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The best Intel Comet Lake CPUs for gamers won’t have graphics

Cheaper and better overclockers... who needs integrated graphics anyway?

Intel Comet Lake release date

In 2018, F-series CPUs were released for Intel Coffee Lake. These processors are the same as their non-F counterparts, but with one difference: they lack integrated graphics. Perhaps surprisingly, these F-series CPUs tended to overclock better than standard K-series processors, making them some of the best CPUs for gaming. And it now looks like the F-series CPUs might be making a return with Intel Comet Lake.

Informatica Cero (via Videocardz) recently released a slide from what looks like the same presentation that gave us the (unconfirmed) names, as well as core and thread counts, of upcoming Comet Lake CPUs. In this latest slide, various specs are listed alongside Intel F-series CPUs. The six iGPU-less CPUs that are listed run from the i9-10900KF all the way down to the i5-10400F.

Intel Coffee Lake F-series processors originally ran slightly cheaper than their non-F counterparts, and prices were dropped even lower in October 2019. Intel can charge less for these chips because they’re essentially K-series rejects – standard Coffee Lake (or, soon, Comet Lake) CPUs whose integrated graphics have suffered manufacturing defects.

The leaked slide shows the details of six of Intel’s Comet Lake F-series CPUs, each with the same core configuration and clock speed as its counterpart K-series processor.

Frequency (base / boost) Cores / threads
i9-10900KF 3.7GHz / 5.2GHz 10 / 20
i7-10700KF 3.8GHz / 5.1GHz 8 / 16
i5-10600KF 4.1GHz / 4.8GHz 6 / 12
i9-10900F 2.8GHz / 5.0GHz 10 / 20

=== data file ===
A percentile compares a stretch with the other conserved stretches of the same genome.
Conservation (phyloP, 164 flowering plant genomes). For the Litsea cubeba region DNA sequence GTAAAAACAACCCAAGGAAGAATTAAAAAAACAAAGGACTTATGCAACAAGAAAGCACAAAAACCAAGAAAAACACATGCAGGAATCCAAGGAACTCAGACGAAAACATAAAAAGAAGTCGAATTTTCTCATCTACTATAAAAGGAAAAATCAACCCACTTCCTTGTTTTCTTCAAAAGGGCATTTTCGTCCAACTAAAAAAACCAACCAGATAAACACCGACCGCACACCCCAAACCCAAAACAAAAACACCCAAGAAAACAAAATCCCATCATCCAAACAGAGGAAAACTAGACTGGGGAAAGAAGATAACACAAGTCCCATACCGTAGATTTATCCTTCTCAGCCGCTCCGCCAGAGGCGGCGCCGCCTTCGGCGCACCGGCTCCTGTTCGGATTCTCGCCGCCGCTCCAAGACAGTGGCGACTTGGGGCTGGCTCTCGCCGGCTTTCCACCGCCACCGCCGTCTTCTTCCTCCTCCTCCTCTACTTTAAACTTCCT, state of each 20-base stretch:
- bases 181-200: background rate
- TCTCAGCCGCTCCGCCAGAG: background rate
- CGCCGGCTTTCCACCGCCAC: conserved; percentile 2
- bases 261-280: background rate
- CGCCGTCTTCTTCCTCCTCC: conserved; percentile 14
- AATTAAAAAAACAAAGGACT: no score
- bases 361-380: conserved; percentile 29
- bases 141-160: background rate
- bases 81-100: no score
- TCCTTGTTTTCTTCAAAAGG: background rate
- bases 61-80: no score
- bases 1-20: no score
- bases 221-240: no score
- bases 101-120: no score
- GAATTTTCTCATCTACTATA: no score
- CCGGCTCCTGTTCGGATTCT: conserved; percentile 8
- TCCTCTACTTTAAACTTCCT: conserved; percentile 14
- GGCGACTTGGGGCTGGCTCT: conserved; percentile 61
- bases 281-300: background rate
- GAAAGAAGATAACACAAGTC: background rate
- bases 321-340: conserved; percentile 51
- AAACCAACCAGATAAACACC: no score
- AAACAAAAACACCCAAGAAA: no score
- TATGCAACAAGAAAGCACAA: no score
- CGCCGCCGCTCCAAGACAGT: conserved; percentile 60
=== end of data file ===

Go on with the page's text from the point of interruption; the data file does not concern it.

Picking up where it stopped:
i7-10700F 2.9GHz / 4.7GHz 8 / 16
i5-10400F 2.9GHz / 4.3GHz 6 / 12

(The ‘K’ suffix indicates these chips are unlocked and available to be overclocked.)

Every batch of CPUs will yield some small amount of CPUs with defective silicon, from dodgy processor cores to botched integrated graphics. It makes sense for Intel to disable the defective integrated graphics on these processors and sell them at a reduced cost – it’s better than chucking them out, at least. It makes Intel some more money, and it lets us spend less money on what is, for gaming PCs, just as good of a CPU.

And let’s face it, the primary market for mid to high-end Intel CPUs of any generation is the humble PC gamer. And what does (almost) every PC gamer have in their machine? A discrete graphics card. This makes F-series cards much more alluring for many people than their non-F counterparts. If you have a discrete GPU, You get the same performance for less cost with no drawbacks.

OEMs and system builders will be keen to use these chips to lower upfront costs and pip their competition, too.

There are, admittedly, uses for integrated graphics in gaming even when you have a discrete GPU. For instance, streamers occasionally use Intel Quick Sync to encode their videos using onboard graphics. These uses are few and far between, however, and for most gamers with a discrete GPU, the lack of integrated graphics will go unnoticed.

So, if this leaked presentation slide is legitimate, we can look forward to some slightly cheaper Intel Comet Lake options which offer the same performance as its full price chips. For most of us gamers, these CPUs will be a nice way to save a few pennies on our new Comet Lake CPUs for no practical cost. God bless imperfect yields and manufacturing defects.